Table of Ghanaian cuisine from Columbus’ Drelyse African Restaurant (photo courtesy of Drelyse African Restaurant)
Food + Drink

Drelyse African Restaurant, Columbus

Restaurateur Lisa Bannerman’s capital-city spot serves the authentic dishes she grew up with in Ghana.

Lisa Bannerman has embraced the joy of cooking since her early youth, receiving a small stove at the age of 9 that set her on a path to sharing the cuisine of her native country, Ghana.

“I grew up in the hospitality field among old ladies,” Bannerman says.

After helping manage her aunt’s restaurant in Ghana, Bannerman carried that passion for cooking to the United States. She moved to Cleveland in 2004 and then to Columbus, where she put herself through culinary school and within a couple years opened Drelyse African Restaurant.

Bannerman’s eatery sits on Tamarack Circle, a one-way street in northeast Columbus that encircles a large block of businesses. Its small storefront has a counter and four large tables, and Afrobeat music plays over speakers. The menu is divided into appetizers and side dishes, salads, a collection of main courses and a selection of entree-size dishes focused on rice, fish, turkey, spinach and beans.

Fufu and light chicken soup at Columbus’ Drelyse African Restaurant (photo courtesy of Drelyse African Restaurant)

For starters, diners should try a sambusa. The crispy shell is filled with ground beef, onion and seasonings and served with a cup of a pleasantly fiery red sauce tinged with habanero. Don’t miss a signature side of fried plantains as well. The small dish of the sliced fruit arrives at the table crisp with caramelized edges and soft interiors.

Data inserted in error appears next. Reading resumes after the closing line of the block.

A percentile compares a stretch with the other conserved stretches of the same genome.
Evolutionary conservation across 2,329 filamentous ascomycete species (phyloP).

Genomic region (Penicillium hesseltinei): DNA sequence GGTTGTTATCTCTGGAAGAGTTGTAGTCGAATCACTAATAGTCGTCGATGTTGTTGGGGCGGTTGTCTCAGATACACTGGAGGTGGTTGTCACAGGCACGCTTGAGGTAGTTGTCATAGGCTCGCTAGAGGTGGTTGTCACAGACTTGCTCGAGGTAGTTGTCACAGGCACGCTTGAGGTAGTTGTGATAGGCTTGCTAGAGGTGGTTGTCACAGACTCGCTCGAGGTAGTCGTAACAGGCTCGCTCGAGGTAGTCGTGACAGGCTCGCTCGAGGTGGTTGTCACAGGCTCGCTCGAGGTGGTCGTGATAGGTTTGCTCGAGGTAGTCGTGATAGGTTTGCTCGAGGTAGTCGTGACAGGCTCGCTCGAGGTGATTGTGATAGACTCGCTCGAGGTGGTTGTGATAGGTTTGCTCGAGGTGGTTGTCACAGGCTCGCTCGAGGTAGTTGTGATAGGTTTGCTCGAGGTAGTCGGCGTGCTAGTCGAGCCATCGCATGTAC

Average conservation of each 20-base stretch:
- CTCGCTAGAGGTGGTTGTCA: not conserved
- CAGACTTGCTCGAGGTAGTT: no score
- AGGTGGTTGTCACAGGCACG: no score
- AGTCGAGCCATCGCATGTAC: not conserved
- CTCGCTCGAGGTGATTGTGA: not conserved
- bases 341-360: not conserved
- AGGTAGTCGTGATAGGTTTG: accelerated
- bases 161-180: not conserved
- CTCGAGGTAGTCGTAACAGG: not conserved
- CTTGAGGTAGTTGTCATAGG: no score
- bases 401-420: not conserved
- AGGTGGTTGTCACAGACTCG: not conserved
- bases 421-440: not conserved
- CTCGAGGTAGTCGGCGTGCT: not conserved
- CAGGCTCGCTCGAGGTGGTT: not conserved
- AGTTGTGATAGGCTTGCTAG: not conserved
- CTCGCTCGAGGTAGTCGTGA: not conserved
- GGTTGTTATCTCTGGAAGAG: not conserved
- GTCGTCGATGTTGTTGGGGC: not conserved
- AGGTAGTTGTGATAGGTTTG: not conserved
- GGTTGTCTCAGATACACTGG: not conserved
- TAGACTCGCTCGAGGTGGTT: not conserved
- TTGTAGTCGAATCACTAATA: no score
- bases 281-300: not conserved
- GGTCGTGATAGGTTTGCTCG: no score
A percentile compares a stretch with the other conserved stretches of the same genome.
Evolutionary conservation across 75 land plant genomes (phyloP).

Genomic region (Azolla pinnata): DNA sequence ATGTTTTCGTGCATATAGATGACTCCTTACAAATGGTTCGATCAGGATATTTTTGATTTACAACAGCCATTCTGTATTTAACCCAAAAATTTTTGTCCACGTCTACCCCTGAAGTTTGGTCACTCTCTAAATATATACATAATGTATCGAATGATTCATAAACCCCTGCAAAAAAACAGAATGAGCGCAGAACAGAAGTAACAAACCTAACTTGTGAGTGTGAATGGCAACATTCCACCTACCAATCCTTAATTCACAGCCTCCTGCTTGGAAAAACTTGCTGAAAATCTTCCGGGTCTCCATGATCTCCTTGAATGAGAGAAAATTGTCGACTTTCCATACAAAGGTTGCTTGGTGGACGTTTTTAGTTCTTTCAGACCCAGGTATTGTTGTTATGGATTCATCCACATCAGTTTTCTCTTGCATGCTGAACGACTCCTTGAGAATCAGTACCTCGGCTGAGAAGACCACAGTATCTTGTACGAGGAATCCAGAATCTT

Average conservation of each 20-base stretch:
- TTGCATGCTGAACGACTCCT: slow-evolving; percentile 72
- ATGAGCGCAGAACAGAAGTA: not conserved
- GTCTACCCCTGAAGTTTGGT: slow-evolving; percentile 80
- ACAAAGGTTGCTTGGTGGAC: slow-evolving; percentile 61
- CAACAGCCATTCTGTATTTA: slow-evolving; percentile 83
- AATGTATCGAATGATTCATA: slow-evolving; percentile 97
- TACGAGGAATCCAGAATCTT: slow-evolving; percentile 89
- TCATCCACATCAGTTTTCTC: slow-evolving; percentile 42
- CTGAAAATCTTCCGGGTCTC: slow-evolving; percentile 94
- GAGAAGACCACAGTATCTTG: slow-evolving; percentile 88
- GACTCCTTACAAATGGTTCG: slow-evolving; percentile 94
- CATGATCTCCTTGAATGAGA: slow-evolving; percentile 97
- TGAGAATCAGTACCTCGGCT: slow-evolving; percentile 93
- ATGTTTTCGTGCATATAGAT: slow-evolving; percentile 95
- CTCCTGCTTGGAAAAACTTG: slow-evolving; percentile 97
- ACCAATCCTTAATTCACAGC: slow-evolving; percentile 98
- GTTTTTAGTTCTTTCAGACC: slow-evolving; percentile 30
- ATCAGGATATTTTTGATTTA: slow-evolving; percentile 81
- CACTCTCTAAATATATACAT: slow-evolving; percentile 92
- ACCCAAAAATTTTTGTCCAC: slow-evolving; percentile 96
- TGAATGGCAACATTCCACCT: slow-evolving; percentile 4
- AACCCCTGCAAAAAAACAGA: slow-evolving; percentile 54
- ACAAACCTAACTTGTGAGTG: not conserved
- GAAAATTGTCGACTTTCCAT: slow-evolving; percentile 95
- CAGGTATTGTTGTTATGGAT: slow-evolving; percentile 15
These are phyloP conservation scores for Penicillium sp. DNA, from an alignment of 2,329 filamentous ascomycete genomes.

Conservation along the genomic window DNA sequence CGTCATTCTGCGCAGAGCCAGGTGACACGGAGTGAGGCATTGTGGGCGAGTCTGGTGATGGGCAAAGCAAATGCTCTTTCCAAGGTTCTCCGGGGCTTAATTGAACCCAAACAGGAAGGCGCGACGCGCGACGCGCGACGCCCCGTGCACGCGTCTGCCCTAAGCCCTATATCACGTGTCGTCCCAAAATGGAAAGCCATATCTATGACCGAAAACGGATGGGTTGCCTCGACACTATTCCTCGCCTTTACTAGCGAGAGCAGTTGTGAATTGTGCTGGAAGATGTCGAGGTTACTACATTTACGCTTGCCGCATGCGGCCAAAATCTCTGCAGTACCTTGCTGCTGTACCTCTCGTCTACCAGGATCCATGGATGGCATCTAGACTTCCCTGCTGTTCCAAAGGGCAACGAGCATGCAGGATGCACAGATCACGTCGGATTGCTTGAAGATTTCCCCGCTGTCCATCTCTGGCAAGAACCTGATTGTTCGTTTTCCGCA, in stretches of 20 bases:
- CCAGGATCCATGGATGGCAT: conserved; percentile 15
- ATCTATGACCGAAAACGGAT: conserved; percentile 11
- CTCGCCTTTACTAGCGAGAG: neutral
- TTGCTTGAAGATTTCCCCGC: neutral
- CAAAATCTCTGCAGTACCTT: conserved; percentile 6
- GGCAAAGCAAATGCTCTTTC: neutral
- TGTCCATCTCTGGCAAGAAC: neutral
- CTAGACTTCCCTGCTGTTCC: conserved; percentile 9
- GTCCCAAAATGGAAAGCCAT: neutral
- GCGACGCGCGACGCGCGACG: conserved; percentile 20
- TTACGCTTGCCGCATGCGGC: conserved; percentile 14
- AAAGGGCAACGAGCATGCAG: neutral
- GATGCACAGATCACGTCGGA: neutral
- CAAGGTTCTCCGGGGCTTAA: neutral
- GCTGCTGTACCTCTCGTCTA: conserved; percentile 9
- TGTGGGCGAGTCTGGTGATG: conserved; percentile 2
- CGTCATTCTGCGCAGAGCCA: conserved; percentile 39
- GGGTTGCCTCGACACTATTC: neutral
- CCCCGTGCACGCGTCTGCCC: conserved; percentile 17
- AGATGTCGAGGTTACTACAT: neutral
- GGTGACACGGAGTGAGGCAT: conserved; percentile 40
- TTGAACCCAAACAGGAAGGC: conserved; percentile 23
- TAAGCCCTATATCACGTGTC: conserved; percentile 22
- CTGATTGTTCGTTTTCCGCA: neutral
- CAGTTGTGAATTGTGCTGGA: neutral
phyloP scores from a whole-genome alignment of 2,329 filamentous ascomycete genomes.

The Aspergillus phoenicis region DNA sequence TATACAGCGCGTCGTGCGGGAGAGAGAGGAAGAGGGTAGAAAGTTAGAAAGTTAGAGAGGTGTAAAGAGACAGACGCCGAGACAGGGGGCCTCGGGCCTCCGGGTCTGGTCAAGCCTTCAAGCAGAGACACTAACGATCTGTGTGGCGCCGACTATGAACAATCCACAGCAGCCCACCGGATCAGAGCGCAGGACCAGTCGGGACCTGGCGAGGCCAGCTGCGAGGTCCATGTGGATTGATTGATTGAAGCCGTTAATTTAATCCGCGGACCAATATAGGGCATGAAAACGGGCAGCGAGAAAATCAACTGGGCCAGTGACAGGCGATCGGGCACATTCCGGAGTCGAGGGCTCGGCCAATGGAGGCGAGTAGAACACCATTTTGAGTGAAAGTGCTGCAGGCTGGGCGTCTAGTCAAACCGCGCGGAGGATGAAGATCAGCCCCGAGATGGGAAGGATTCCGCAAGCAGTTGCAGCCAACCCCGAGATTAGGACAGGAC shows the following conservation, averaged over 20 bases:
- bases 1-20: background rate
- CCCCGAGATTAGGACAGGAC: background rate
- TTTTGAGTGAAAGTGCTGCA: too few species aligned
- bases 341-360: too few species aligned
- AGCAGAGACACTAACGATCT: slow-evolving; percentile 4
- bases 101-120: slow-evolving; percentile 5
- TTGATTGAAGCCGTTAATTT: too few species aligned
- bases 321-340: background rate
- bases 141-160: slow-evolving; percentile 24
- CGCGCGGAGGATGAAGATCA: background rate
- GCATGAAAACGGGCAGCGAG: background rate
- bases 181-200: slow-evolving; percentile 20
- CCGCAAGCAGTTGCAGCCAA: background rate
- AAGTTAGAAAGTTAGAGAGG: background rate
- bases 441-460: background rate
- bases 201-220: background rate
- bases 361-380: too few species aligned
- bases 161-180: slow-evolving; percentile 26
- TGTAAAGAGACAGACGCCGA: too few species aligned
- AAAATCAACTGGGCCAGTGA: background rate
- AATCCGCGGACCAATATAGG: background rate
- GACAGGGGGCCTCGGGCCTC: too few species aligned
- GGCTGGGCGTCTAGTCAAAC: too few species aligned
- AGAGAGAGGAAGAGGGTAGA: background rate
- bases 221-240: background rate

Our server was helpful in suggesting dishes to try. She recommended the beef spinach stew with fufu. Fufu is a dish that is ubiquitous in West African cuisine. Drelyse’s version is made from cassava (also called yuca) that is ground, cooked and shaped into a ball. It is sticky, starchy and lightly sweet, and is eaten by tearing off small clumps and using them to scoop up bites of stew. The relatively neutral flavor of the fufu is an interesting contrast to the rich stew filled with tender chunks of beef, spinach and loads of spices.

Banku and fried fish at Columbus’ Drelyse African Restaurant (photo courtesy of Drelyse African Restaurant)

Jollof rice is another staple of West African dining, and the restaurant’s version is memorable. It’s served on a long, wooden platter with a small side salad and choice of protein. The rice arrives with a side of thicker sauce that is poured on top. When scooped with piece of a wonderfully seasoned, fall-off-the-bone chicken, it’s a real winner.

“I love the excitement of cooking,” Bannerman says. “I don’t like to eat that much, but I love people coming by and seeing the happiness on their face. It really lights me up.” 

1911 Tamarack Circle N., Columbus 43229, 614/430-3350,